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​Operating System Passwords - Part 2 of Data Security

As part of our Insecurity About Data Security series

So you know the advice right? Your operating system account needs to be password protected. It is pretty simple stuff, easy to implement and most modern operating systems encourage you to do so, some even force you to do it. You also likely know that doing so will stop somebody from immediately accessing your computer when it is first turned on, but how secure is this in reality? Does it offer protection to your data?

The illusion of security

The fact may be surprising for some but setting a User password is barely more secure than having no password at all – in certain circumstances. The true importance of an account password is to protect against unauthorised network access. The user password does not actually prevent somebody from accessing any data on the device at all (unless the password is used in conjunction with some additional protection such as encryption).. This applies not only to Microsoft Windows but also Mac OS X, Linux and most other modern operating systems, so what is the issue?
The main security weakness stems from the structure of user permissions on all modern operating systems. The booted computer operating system always has precedence over any storage devices that are connected to it. In most cases, this means that simply by taking out your hard drive and connecting it to another machine, your password is rendered useless. The new machine that is accessing your device will ‘own’ it, be able to change permissions and access your data irrelevant of whether or not a password was sent. So not very secure then...
There are other methods for most popular systems that can circumvent the need to enter the correct password too. Here are some examples:

Windows Operating Systems

Need access to a Windows drive protected by a User Account password but do not wish to remove the drive? No problem…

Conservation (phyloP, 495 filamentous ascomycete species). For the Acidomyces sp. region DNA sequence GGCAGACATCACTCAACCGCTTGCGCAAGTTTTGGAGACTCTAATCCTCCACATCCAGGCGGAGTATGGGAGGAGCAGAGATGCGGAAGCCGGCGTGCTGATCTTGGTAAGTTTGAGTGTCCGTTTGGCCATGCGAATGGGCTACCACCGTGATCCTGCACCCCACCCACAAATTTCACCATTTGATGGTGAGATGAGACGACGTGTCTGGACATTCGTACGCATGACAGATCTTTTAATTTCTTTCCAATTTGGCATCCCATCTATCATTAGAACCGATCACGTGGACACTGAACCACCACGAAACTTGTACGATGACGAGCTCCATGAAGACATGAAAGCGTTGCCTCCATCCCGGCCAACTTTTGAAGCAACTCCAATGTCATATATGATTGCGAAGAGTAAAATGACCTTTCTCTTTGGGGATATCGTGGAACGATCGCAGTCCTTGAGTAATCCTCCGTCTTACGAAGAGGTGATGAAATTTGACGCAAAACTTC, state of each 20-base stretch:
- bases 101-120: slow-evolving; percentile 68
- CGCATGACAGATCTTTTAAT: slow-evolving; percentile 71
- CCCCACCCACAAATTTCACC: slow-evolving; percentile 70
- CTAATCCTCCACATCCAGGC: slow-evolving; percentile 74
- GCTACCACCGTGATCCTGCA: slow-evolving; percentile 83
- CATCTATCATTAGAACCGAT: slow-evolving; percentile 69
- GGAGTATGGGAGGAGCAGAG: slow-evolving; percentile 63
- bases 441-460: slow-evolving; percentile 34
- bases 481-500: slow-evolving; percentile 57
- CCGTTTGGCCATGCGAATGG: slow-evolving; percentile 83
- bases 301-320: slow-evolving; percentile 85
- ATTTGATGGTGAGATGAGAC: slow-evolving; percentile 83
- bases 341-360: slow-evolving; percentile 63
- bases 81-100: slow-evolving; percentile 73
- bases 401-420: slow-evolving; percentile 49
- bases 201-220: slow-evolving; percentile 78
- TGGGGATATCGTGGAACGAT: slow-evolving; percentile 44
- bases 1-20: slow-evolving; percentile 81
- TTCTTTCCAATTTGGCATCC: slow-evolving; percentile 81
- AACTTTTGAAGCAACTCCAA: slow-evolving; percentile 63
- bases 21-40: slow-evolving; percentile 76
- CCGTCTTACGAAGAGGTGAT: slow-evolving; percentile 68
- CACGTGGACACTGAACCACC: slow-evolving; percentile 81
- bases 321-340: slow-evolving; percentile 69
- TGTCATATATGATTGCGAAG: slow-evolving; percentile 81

..There are free and paid utilities that allow you to clear the password or set it to something of your own choosing. Doing so will allow you to reboot and access the device as if you were the account owner. It takes only a few minutes to achieve this and, once it is done, the uninvited guest will have access to everything under your user account that is not protected in any other way.

Mac OS X

Have you enabled the root account on your Mac?
Have you set an EFI password?
Thought not…
…Most users are unaware of what a root account is and are certainly not interested in controlling access to this account or their machine, instead trusting in their login password to protect them from unauthorised access. Just as with Windows OSes, an unauthorised individual can give themselves access to your machine and your data and it is not a difficult thing to achieve. There are a few ways to do it but it only requires fairly rudimentary knowledge to achieve.


Just like Mac OS X, Linux inherited the UNIX permissions structure and works in the same way when it comes to physical connection. There are also numerous ways of accessing an account that you do not own some can be done without removal of the data storage device. Most are done in a similar way to the Mac, only requiring access to the root account, the difference of course is that the root account is normally enabled and password protected in a more secure way than it is in Mac OS X by default.
Aren’t Unix derived OSes more secure from the off?
There is a common belief that due to their Unix heritage, both Mac OS X and Linux are inherently more secure than Windows. This is far from the truth and all operating systems have their inherent faults. Unix derived operating systems are only as secure as they are designed to be and then the actual security that the system provides is very much dependent on how the user sets up the system and also how they make use of it.

Is your day to day computer account an Administrator account? Should it be? We will be discussing the problem of admin account usage, alongside some tips on hardening the security of your computer in the coming weeks.

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